This scenario illustrates the premise of Functional Communication Training. It is the replacement of inappropriate behavior with a more appropriate behavior. That statement doesn’t go far enough, though. The appropriate behavior has to meet the same function or get the child the same thing as the inappropriate behavior. That’s the tricky part. Jason pinched to engage his peers. He is now using the iPad to engage his peers. Both behaviors get the same result.

Let’s look at another scenario:

Julie hates math, and when the teacher gives her a math worksheet to complete, she swipes it off the table and puts her head down on the desk. A Functional Behavioral Assessment has been completed, and the conclusion is Julie is avoiding math worksheets. The teacher would like Julie to complete the worksheets, but it is more important to Julie’s future success that she behave in a more appropriate way. Remember, Functional Communication Training is an intervention focused on replacing a problem behavior with a more appropriate behavior that gets the child the same thing. Even though it seems counterintuitive, the teacher and consultant are going to teach Julie an appropriate way to avoid completion of the math worksheet. Later, procedures can be put in place to help Julie complete math worksheets. For right now, the staff and Julie’s family are happy she is learning better ways to communicate!

Functional Communication Training can involve multiple modes of communication. Some students may need voice generating communication devices. Others may use sign language or exchange pictures. Still others may be able to use their own voices. Whatever the mode, FCT is an important strategy when faced with challenging behavior. Remember though: it is not the message that is a problem; it is the way the message is conveyed! Another way of expressing this is with the term functional equivalence. Both the challenging behavior and the alternative, more appropriate behavior, meet the same function. They are functionally equivalent!

©Project ACCESS – 2017 – Terri Carrington, M.A., CCC-SLP
#ProjectACCESSfactsheet   #Behavior
This fact sheet and other #AutismResources, #AutismTraining and #AutismSupportServices information may be found on our website:  http://education.missouristate.edu/access/


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Time Delay

Consider this scenario: Sandy is provided discrete trial sessions in her preschool setting. The teacher is noticing she is having to provide quite a bit of prompting to encourage Sandy to respond. As the teacher reviewed video of the sessions, she realized she was not giving Sandy much time to respond at all and wondered whether, given more time, Sandy might respond on her own. The teacher is concerned Sandy is becoming dependent on the prompts and will struggle to reach independence with the skill. The teacher decided to implement time delay.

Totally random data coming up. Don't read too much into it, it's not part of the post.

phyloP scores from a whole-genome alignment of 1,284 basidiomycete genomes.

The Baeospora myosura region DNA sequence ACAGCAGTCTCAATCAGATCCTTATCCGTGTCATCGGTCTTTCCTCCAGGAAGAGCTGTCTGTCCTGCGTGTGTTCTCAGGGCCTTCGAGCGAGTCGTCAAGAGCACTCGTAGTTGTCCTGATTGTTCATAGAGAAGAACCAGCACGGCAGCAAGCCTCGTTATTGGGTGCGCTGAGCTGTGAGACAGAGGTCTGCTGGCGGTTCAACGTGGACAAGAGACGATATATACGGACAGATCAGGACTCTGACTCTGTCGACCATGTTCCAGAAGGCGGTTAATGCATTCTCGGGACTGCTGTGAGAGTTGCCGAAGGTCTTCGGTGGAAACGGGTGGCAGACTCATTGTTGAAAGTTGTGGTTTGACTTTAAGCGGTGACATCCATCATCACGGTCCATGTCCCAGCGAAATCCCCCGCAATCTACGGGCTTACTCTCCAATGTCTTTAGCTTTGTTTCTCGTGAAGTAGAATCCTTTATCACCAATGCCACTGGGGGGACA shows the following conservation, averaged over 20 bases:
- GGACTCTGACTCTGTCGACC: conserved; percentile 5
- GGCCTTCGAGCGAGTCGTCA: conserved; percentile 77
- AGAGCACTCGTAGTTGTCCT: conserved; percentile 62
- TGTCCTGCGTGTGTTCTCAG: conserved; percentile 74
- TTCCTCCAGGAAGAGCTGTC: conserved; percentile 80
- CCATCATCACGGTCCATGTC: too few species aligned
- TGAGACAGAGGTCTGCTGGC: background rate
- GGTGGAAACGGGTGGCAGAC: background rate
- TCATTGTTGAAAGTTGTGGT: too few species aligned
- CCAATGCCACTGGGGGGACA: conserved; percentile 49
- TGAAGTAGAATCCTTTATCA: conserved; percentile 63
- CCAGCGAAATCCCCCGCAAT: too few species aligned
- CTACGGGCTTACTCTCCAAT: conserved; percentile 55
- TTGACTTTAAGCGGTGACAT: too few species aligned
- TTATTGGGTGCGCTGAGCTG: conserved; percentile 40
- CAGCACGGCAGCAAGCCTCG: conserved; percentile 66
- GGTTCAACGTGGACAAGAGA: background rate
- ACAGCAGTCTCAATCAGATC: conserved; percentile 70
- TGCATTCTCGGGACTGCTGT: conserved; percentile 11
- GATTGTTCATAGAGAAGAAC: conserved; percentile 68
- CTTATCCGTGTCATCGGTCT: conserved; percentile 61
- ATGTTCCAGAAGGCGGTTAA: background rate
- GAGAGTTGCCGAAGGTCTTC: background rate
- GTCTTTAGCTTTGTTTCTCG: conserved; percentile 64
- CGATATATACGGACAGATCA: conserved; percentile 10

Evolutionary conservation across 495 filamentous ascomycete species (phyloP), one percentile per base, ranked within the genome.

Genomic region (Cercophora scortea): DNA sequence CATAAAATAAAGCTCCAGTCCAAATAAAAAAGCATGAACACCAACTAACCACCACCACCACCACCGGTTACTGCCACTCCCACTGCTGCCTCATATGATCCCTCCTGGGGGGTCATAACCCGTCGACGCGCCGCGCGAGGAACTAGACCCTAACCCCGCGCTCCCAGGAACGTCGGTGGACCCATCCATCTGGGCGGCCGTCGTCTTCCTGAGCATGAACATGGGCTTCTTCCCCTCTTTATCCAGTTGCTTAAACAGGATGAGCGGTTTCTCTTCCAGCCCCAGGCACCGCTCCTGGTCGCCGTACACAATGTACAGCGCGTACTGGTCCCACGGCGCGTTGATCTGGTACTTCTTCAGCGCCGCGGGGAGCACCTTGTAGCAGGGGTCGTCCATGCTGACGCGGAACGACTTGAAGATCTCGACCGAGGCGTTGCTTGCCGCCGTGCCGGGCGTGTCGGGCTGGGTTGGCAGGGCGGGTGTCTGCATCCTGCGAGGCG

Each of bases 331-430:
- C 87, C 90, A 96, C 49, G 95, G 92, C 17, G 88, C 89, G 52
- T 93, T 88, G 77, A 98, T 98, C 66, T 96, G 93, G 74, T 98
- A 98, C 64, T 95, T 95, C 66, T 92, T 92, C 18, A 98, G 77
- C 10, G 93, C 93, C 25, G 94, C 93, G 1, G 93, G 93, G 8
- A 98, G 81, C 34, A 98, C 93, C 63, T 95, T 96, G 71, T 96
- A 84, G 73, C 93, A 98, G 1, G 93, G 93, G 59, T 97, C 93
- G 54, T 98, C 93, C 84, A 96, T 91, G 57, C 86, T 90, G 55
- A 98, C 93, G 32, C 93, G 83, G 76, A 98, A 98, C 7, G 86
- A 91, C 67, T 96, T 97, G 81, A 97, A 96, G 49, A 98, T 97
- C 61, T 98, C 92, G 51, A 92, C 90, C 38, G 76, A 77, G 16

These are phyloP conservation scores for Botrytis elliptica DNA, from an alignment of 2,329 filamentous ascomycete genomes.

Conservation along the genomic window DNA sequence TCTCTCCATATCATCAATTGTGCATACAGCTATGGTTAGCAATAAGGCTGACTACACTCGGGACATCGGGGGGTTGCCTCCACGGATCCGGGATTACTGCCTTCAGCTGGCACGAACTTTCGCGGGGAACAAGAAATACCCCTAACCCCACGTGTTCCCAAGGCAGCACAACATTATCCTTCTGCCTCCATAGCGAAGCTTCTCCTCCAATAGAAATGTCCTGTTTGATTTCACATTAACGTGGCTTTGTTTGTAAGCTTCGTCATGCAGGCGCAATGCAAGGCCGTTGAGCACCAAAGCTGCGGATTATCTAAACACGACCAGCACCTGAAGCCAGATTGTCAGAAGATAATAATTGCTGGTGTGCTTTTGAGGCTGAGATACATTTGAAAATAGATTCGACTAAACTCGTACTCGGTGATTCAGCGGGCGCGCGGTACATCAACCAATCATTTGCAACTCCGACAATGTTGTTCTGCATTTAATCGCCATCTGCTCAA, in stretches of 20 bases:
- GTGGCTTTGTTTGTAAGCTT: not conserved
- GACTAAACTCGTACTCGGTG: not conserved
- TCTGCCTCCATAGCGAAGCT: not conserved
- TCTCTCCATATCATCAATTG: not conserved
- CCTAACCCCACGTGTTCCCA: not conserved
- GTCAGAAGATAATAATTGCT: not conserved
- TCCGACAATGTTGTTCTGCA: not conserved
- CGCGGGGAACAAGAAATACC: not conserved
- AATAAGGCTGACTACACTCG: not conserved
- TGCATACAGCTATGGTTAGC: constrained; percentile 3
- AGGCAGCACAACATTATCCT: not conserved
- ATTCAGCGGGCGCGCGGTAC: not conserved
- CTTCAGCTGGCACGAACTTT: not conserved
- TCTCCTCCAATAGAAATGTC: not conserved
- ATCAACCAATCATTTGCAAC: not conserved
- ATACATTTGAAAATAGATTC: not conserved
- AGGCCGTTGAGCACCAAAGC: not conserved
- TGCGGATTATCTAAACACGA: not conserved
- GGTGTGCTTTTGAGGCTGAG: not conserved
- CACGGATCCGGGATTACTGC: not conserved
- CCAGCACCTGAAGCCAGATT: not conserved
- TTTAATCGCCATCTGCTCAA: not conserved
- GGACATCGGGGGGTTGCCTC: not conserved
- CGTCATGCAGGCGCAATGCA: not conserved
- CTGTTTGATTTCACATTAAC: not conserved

There are two types of Time Delay, and information from the National Professional Development Center on Autism Spectrum Disorder describes both as follows: With progressive time delay, teachers and other practitioners gradually increase the waiting time between an instruction and any prompts that might be used to elicit a response from a learner. With constant time delay, there is no delay between the instruction and prompt when a learner is first learning a skill. However, with constant time delay, a fixed amount of time is always used between the instruction and the prompt as the learner becomes more proficient at using the new skill.  

Debra Leach, in her book, Bringing ABA into Your Inclusive Classroom: A Guide to Improving Outcomes for Students with Autism Spectrum Disorders says, “The time delay strategy is often not used enough when working with students with ASD.” We are quick to prompt, which can lead to prompt dependency. Leach cautions to implement the time delay in a supportive manner. Look at the child expectantly, but if there is no response after the time you have determined, go ahead and prompt.

One of the specialists at Project ACCESS recalls recording a language sample for a little girl. On review of the sample, it became clear the student was taking fully 6 seconds to respond. Staff members working with this student would be wise to implement time delay to avoid her becoming dependent on prompts presented too quickly.

Use of prompting may be an effective strategy, but adding time delay before prompting may prevent prompt dependence in some students.

Information for this fact sheet from:

Time Delay: Steps for Implementation published by the National Professional Development Center on ASD 10/2010.

Bringing ABA Into Your Inclusive Classroom: A Guide to Improving Outcomes for Students with Autism Spectrum Disorders by Debra Leach, Ed.D., BCBA; published by Paul H. Brookes Publishing, 2010.

©Project ACCESS – 2017 – Terri Carrington, MA, CCC-SLP

#EvidenceBasedIntervention #MAGI
This fact sheetand other #AutismResources, #AutismTraining and #AutismSupportServices information may be found on our website:  http://education.missouristate.edu/access/